Image courtesy of  Wikipedia .

Image courtesy of Wikipedia.

Smell and memory go hand-in-hand. Studies have shown that the olfactory nerve can recall vivid and emotionally charged memories. One reporter discusses it here (full disclosure: I didn't actually read this article, just linked it because it seemed like it made my point; if it doesn't, disregard it). Redolent unites the twin themes of smell and memory.  

A redolent odor brings with it not merely overpowering smell, but it recreates and re-fires the synapses of the brain in which memories await for that perfect smell to bring it all back. For me, leather and the dank, dusty smell of old shops carry redolent odors; in less than a moment after sensing the smell, I'm running through the old, dark concrete hallways, layered in decaying carpet my uncle picked up from the side of the road to outfit his boot shop. Those memories count among the most fond of my childhood. 

The Latin history of the word seems to bear out the English meaning: re(d)-olere. Merriam-Webster reports that olere is "to smell." I'm making a guess here (because my Latin was never very good), but "re-" seems like it might be "again." Ergo, to smell again. Redolent.

Unlike "verdure," I've lost track of where I collected this word. But here it is, for your enjoyment.

From Merriam-Webster:

1. having a strong smell : full of a fragrance or odor

2. causing thoughts or memories of something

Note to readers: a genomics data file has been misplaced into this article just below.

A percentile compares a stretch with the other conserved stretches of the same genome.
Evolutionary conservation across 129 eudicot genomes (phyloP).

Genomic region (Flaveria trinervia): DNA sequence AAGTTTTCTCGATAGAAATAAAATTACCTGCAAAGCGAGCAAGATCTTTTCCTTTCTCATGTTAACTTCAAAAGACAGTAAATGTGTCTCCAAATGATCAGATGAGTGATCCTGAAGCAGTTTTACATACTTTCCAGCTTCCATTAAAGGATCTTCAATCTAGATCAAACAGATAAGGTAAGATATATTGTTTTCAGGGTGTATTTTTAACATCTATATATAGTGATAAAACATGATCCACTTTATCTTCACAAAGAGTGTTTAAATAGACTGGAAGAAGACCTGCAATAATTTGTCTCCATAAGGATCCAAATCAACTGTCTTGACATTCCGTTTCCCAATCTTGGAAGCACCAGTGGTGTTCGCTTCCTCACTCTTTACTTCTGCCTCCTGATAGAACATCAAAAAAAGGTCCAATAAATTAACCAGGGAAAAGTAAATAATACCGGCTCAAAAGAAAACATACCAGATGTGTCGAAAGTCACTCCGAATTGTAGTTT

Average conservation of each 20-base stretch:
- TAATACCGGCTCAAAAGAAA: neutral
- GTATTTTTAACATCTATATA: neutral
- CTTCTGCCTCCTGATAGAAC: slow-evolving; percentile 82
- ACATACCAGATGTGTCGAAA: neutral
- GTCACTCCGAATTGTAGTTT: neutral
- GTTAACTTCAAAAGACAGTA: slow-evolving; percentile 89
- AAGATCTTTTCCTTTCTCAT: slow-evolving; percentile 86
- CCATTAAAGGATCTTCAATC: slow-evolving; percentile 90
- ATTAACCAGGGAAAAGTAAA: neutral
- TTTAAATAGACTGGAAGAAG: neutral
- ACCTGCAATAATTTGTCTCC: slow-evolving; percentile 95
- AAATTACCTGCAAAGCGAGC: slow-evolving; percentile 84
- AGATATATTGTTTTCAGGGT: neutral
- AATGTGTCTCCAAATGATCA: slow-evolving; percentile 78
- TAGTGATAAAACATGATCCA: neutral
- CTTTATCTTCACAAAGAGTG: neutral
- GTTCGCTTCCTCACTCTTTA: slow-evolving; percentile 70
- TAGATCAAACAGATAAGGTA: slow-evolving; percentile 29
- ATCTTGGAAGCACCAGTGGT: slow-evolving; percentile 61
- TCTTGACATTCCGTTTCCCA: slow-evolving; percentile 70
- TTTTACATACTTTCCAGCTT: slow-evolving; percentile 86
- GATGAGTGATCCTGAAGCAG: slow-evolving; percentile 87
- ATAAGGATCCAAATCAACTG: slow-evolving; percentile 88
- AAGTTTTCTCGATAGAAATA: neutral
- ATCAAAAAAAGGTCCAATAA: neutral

Sample sentences:

1. The fragrant citrus plugins spread throughout the room effused an odor redolent of the rotting oranges her grandmother used to keep on her table and foist upon her unsuspecting grandchildren to keep the fruit from being wasted—soft to the point of mushy, sweet to the point of sickness. 

2. The redolent red roses arose in amorous splendor from the tangled hedges, their odor hiding the darker scent of rotting flesh.

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You almost have to spit it while using a French pout: ver-jer. No wonder, for I found the word hiding in a French classic by Emile Zola, Abbe Mouret's Transgression. The word sounds pretentious; it probably is. People expect pretentious words from word lovers, so I decided not to disappoint with my first entry from my word collection. Verdure. 

The verdure of the Big Thicket, a naturally green and lively area of Texas not far from me.